Flickering Florida: The Sunshine State on Film

blogposterOver the weekend, I participated in a conference called Flickering Landscapes, which was organized by Bruce Janz and Phil Peters of the University of Central Florida. The conference focused on the representation of Florida in film and television as well as the state’s extensive cinema history. Florida is unique in the way that its distinctive landscape has affected the state’s identity and image in popular culture. In addition, tourists, vacationers, and Hollywood image-makers have played a major role in shaping that identity—something native Floridians have learned to live with.

I thought I would share some of the history and ideas that I learned at the conference.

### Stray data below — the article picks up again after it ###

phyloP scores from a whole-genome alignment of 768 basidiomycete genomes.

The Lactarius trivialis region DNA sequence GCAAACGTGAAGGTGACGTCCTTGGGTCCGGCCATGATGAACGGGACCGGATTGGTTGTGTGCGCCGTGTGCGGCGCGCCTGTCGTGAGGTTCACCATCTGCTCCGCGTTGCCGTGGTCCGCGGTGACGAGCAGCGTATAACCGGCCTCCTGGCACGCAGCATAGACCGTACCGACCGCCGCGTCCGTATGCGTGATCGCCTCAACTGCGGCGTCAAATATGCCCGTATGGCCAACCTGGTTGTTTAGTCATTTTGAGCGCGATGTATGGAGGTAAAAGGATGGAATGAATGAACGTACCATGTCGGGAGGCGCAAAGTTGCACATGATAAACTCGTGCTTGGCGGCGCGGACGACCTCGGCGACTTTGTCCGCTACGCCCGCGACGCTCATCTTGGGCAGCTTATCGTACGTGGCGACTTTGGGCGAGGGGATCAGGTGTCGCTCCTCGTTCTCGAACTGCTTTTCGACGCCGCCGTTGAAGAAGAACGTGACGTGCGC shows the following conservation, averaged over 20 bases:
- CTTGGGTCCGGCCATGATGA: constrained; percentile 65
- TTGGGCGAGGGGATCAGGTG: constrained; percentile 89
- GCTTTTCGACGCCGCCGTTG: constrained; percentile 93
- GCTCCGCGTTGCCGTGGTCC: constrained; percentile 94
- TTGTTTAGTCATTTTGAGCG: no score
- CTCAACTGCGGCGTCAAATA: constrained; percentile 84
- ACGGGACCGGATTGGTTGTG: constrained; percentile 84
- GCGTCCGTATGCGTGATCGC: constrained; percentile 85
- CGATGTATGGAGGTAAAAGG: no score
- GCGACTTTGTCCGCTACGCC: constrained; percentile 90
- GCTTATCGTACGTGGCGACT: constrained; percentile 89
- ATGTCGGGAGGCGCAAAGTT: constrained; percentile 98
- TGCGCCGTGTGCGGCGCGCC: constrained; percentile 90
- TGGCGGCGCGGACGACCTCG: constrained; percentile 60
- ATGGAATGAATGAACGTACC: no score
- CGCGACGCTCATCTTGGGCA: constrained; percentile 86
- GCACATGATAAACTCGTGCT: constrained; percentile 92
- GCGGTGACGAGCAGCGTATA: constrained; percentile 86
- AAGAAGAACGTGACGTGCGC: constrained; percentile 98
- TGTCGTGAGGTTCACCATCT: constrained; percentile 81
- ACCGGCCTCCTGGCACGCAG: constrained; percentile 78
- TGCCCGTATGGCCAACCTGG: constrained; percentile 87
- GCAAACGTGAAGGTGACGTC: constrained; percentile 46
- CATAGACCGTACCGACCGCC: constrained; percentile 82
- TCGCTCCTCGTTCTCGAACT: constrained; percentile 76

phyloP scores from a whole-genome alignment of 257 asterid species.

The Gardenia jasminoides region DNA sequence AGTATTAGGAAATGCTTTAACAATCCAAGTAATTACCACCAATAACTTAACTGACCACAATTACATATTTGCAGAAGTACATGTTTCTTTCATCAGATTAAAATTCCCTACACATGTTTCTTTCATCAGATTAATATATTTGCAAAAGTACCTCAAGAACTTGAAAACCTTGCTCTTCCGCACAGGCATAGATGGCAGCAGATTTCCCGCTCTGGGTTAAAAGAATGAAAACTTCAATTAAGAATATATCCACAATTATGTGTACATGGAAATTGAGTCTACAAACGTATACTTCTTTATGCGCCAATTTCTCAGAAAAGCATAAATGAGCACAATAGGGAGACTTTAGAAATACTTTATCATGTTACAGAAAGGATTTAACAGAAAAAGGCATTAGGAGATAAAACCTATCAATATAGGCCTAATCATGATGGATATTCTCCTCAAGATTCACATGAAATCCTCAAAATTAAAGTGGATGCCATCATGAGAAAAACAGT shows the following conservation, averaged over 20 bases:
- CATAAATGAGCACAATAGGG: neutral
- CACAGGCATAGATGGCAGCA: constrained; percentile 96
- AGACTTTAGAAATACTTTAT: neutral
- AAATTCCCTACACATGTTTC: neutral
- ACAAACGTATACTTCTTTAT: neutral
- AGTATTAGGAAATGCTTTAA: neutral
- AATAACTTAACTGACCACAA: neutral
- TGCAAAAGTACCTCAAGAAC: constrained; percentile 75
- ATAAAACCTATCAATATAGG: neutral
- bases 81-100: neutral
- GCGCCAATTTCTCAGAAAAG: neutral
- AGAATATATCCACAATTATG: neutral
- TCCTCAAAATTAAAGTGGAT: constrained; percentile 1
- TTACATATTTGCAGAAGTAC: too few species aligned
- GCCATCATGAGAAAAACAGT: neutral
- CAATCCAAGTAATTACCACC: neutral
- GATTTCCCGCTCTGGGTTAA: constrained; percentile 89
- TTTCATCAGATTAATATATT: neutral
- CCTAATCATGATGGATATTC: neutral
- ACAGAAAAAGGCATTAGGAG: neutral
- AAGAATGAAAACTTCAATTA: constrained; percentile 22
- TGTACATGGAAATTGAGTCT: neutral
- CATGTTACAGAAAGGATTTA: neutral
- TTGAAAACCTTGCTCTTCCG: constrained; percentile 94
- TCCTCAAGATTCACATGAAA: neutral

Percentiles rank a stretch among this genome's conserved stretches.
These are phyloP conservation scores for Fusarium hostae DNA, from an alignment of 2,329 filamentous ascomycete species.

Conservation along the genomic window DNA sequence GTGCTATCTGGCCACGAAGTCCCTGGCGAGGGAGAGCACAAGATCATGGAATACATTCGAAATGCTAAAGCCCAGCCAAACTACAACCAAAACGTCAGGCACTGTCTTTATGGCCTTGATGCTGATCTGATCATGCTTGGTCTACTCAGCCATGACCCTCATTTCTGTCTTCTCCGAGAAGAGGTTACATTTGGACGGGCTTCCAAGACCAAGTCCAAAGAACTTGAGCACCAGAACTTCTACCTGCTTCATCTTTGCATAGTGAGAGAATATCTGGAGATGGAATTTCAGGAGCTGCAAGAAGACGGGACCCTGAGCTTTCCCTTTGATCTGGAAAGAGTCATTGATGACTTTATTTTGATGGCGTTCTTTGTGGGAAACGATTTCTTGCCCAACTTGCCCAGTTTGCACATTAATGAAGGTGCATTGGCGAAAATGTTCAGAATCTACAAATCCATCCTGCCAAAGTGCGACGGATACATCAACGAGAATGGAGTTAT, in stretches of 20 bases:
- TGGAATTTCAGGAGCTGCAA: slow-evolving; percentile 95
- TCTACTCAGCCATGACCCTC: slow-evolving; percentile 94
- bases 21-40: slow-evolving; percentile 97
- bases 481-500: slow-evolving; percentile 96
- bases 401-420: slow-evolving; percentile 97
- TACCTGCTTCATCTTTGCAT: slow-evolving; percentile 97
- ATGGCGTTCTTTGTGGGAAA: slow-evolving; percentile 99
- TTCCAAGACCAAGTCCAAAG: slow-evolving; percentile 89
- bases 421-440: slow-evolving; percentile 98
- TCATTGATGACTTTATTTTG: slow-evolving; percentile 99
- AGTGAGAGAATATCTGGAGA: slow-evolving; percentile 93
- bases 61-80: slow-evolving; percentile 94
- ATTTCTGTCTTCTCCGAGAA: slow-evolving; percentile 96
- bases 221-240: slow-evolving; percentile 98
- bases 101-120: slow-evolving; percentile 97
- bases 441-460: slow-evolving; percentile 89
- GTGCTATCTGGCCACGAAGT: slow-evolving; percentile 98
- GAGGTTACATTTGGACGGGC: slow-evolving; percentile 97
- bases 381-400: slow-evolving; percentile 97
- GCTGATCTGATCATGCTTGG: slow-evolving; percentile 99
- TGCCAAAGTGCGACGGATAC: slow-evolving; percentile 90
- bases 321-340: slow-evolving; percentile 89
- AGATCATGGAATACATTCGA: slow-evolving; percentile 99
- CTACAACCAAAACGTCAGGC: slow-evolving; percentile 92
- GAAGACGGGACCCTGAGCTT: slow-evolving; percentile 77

I recently wrote about Florida’s role in early cinema history after I discovered that director George Melford had been part of an effort to launch a film industry in St. Petersburg. (See October 26th  post.) I expanded on this piece of Florida history for my part in the conference, and I discussed two other attempts to establish film production on the Gulf Coast. In the mid-1920s, a real estate investor built a beautiful film studio half way between Tampa and Sarasota. Dubbed Sun City, the production center was considered a movie colony, which was supposed to include housing for actors and crew members, a school, a church, a city hall, a power plant, and other facilities necessary to be self-sustaining. The secretary-treasurer of the Sun City Holding Company decided to plat out the streets, pave them, and name them after famous movie stars of the era. He sent maps of Sun City to every Hollywood movie star with a street named after them, hoping they would relocate to Sun City to make films at the new studio. Unfortunately, the land bust caused by rampant real estate speculation destroyed any chance for Sun City to become successful, and the studio never produced a feature film. The only vestiges of this film colony are the town’s streets, which are still named after stars of the 1920s. I am sure current residents have no clue.